Ex-Hoya from Port Arthur recalls “so much more” to coaching great John Thompson
Published 12:16 am Friday, September 4, 2020
Anthony Allen once told Georgetown University officials he would sign with the Hoyas’ basketball program out of Port Arthur’s Lincoln High School if then-head coach John Thompson Jr. came to speak at the Bumblebees’ state championship banquet in 1986.
“It is a true story,” Allen said on what would have been Thompson’s 79th birthday Wednesday (Sept. 2). “I think he shocked Port Arthur when he came down. He spoke to everybody. At one time, it looked like that whole speech was directed to me. He expected his athletes to go to class, come in and do well on the basketball court and graduate. Everyone took that to heart.”
Allen held his end of the bargain and spent the next four seasons competing under Thompson in Washington, D.C.
Thompson, who made history in 1984 becoming the first Black head coach to win an NCAA Division I basketball championship, died Sunday (Aug. 30), his family confirmed through Georgetown. The cause of death was not announced.
The 6-foot-7 Allen was named Mr. Basketball in Texas as a senior at Lincoln and finished his high school career with two state championships. His first came the same year Thompson’s Hoyas knocked off Hakeem Olajuwon-led University of Houston in the NCAA final in Seattle, 84-75.
That was the second of three championship games in which Thompson led Georgetown in a four-year span. The Hoyas lost 63-62 to the University of North Carolina on Michael Jordan’s go-ahead jumper in 1982 and was stunned 66-64 by Big East Conference rival Villanova University in 1985.
Thompson stood for so much more than basketball, even if he stood for it within the basketball realm, Allen recalled.
“The great shooters, we took their best shooter away from them,” Allen said. “That’s the way Thompson lived his life, full press forward, whether it was speaking out against discrimination and helping people in the D.C. area and giving away turkeys.”
Allen recalled standing on the court when Thompson walked off from a January 1989 game against Boston College to protest NCAA propositions 42 and 48. Prop 48, which went into effect in 1986, set minimum grade point average and standardized test score requirements for eligibility during one’s freshman season of college competition. Prop 42, adopted in 1989, eliminated athletic scholarships for those who partially qualified under Prop 48, but was rescinded the next year.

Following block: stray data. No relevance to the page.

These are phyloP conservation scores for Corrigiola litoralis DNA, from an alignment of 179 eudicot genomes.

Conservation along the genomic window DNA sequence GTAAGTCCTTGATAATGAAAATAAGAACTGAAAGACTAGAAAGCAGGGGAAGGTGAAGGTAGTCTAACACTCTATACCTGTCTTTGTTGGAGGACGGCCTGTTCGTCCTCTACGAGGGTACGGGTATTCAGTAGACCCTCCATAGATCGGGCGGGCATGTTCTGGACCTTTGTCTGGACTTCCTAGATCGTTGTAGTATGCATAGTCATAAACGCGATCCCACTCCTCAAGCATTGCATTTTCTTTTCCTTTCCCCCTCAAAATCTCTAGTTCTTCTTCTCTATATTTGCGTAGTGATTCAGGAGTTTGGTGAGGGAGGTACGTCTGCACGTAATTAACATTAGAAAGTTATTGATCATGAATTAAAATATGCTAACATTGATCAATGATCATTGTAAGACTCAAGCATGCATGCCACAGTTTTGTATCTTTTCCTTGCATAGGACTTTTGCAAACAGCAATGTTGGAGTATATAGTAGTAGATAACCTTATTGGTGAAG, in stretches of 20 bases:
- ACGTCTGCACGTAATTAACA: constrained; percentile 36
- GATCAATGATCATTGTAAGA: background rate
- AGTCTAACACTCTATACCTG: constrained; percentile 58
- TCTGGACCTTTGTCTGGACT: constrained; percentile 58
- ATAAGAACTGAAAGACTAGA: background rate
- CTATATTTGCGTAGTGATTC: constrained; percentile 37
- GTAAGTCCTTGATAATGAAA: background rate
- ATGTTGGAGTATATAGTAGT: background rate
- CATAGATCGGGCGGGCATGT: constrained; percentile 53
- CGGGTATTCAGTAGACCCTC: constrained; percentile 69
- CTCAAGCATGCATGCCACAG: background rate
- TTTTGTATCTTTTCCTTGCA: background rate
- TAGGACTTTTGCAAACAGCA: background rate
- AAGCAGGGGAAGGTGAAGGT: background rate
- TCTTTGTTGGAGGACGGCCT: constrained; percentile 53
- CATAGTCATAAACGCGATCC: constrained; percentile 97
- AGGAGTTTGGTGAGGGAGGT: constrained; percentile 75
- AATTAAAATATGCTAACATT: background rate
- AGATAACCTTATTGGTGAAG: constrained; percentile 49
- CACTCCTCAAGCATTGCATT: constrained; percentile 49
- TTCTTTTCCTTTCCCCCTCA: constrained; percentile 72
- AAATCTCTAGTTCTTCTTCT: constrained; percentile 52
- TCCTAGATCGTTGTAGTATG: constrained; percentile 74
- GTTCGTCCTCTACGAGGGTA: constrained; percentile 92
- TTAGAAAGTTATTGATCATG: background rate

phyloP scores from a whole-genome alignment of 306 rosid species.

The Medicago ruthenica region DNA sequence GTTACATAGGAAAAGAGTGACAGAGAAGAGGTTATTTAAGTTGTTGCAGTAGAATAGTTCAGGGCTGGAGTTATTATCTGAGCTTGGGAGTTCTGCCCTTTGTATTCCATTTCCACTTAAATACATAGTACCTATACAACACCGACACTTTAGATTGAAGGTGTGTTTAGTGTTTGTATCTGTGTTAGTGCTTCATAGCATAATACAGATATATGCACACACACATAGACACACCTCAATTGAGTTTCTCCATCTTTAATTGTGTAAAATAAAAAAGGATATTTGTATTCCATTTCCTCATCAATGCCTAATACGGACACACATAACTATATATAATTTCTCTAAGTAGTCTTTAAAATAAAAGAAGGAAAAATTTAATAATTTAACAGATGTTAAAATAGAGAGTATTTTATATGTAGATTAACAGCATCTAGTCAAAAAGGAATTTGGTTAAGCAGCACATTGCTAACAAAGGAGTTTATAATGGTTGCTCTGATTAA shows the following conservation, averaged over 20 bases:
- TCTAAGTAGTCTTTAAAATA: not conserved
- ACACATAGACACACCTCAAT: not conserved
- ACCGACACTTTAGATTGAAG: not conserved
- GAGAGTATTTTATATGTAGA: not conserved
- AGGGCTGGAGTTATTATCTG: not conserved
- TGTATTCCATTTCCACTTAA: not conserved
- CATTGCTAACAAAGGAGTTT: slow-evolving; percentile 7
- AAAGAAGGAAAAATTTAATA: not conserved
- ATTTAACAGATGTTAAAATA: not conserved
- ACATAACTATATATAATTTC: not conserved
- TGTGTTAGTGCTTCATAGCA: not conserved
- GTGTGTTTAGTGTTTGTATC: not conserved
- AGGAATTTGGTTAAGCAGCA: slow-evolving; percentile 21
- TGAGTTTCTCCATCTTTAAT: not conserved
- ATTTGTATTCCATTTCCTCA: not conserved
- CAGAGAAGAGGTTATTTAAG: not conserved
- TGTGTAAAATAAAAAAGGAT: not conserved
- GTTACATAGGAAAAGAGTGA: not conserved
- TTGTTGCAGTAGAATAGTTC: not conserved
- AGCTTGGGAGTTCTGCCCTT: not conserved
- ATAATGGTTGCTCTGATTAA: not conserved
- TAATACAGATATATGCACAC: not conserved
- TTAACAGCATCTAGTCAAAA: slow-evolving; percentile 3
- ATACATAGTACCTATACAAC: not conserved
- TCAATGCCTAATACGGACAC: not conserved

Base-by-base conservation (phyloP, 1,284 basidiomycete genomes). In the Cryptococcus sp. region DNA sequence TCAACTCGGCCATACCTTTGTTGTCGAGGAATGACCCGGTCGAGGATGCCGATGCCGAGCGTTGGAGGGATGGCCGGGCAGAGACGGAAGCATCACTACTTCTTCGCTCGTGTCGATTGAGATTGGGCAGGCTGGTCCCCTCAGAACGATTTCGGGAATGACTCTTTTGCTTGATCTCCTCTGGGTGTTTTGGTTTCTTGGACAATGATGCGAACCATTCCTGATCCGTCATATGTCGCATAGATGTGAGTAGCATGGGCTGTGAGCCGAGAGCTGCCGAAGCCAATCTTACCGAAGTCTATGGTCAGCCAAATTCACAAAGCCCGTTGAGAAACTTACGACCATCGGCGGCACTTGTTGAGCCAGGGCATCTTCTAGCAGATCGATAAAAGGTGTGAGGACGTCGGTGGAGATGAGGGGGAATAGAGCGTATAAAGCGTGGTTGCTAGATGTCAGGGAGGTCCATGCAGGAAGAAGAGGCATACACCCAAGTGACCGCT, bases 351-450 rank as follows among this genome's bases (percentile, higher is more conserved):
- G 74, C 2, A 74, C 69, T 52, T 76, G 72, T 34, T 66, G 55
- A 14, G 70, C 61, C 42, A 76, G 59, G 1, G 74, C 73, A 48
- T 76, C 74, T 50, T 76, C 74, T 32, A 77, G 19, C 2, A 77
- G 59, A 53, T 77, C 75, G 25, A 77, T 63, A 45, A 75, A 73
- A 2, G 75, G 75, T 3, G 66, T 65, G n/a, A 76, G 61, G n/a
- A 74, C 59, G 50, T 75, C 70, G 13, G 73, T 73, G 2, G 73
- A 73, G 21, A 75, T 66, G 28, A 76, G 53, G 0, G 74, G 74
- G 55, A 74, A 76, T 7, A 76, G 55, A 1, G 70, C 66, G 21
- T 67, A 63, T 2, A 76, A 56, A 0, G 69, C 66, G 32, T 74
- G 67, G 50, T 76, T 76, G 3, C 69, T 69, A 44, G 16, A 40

“[Thompson] felt it discriminated against lower-income and especially black athletes,” Allen said of the propositions. “He wanted everyone to have an opportunity. With the opportunity comes our success. He believed everyone deserved the opportunity to succeed.”
James Gamble, who coached Lincoln to four state titles between 1981-88, said his team’s style of play was similar to Georgetown’s under Thompson, noting the ability to score off turnovers caused by pressure defense.
“A lot of kids played and had an opportunity to get on the floor,” Gamble said. “The thing he really said to us [at the banquet] was it appealed to him we had character. He was impressed with the effort we gave on the floor, the camaraderie the kids had with each other. You could understand why we won because of the impression he got.”
That Thompson came to Lincoln on more than one occasion to recruit showed how much the Bumblebees impressed him, Gamble said.
“I was certainly impressed with his teams,” he said of Thompson. “… Everybody would like to win a championship, period. There was no question. I saw as many Georgetown games as I possibly could. There was no doubt of his ability to coach and his professionalism, period. The kids he recruited were first class. He had a well-run organization.”
Only four Black head coaches have won NCAA Division I titles in men’s basketball. Nolan Richardson of the University of Arkansas followed Thompson’s accomplishment in 1994, Tubby Smith returned the University of Kentucky to glory in 1998 and Kevin Ollie carried the University of Connecticut to the top in 2014.
“It’s always pleasing to see a black person succeed,” Gamble said. “They used to say our lack of knowledge of the game, or our inability to play, but to see John Thompson succeed like that was more proof we can do as well as anybody when given the opportunity.”
Allen, who lives in Dayton, Maryland, and works as a patrol officer on the Georgetown campus, was left in awe over Thompson, the complete person.
“ESPN is on today because of the things the Big East [Georgetown’s conference] accomplished,” Allen said. “It brought us to the forefront, just as it brought Nike up. [Thompson] was even negotiating other people’s contracts. He was such an individual with so much depth.
“In this day, he made being a tough black man functional. That speaks to this generation more than anything.”